ADDIS ABABA, Ethiopia

Ethiopia has launched its own investigation into human rights violations allegedly committed by its security forces, local media reported on Tuesday.

The probe was started after a report by global rights group Amnesty International accusing the Ethiopian forces of committing “grave violations between December 2018 and December 2019” in Oromia and Amhara regions.

Federal Attorney-General Adanech Abebe said the government respects human rights as a “matter of principle and not for the sake of face-saving,” according to local broadcaster FANA.

“We have looked at the report of Amnesty International and have started our own investigation on the matter. Now, we are working on finalizing our investigation and checking the content and process of the report for actuality and neutrality,” she was quoted as saying.

She said the government was willing to “take the necessary steps” to address any problem rightly identified by the rights group.

But Abebe said Amnesty International will be approached for corrections if the “report is false or exaggerated.”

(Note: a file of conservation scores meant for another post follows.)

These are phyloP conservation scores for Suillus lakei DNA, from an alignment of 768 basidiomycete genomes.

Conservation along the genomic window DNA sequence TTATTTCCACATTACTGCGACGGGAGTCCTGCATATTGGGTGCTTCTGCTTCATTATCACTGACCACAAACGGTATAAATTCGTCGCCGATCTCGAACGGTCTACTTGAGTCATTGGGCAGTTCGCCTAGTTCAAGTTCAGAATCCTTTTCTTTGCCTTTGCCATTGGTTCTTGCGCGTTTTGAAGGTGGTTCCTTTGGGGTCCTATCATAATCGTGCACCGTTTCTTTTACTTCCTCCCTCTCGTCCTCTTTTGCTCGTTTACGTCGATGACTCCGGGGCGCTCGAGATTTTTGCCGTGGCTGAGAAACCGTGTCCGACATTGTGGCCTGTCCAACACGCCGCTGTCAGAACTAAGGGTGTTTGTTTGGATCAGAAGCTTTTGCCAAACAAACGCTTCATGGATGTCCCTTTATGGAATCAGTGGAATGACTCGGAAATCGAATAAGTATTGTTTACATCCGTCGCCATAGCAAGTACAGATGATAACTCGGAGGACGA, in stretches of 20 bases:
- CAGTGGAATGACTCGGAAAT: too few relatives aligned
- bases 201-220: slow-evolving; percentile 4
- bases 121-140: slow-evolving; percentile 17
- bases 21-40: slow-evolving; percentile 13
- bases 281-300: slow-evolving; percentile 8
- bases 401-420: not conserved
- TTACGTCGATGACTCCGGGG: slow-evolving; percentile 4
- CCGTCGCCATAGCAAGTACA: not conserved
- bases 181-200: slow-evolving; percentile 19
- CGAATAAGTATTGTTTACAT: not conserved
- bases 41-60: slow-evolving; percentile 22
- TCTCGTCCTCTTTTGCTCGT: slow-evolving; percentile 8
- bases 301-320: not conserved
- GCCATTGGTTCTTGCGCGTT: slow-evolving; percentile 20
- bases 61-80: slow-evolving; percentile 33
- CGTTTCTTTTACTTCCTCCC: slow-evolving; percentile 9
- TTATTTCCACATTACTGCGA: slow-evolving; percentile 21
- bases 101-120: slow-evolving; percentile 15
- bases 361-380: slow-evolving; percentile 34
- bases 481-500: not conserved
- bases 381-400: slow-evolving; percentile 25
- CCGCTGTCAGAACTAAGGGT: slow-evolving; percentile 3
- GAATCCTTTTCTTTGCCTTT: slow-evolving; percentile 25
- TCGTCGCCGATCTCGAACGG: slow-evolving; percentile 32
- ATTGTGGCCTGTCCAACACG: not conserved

“If correction proves impossible, we shall present the truth with its respective proof so that our people, and the world, are aware,” she added.

The Amnesty International report said the Ethiopian security forces committed excesses “despite reforms which led to the release of thousands of detainees, expansion of the civic and political space and repeal of draconian laws … previously used to repress human rights.”

It urged the government to launch an independent investigation to ascertain the truth of the matter.

Since Prime Minister Abiy Ahmed, Ethiopia’s reformist leader and Nobel Laureate for Peace, rose to power in April 2018, there have been clashes in various parts of the country, displacing nearly 3 million people.

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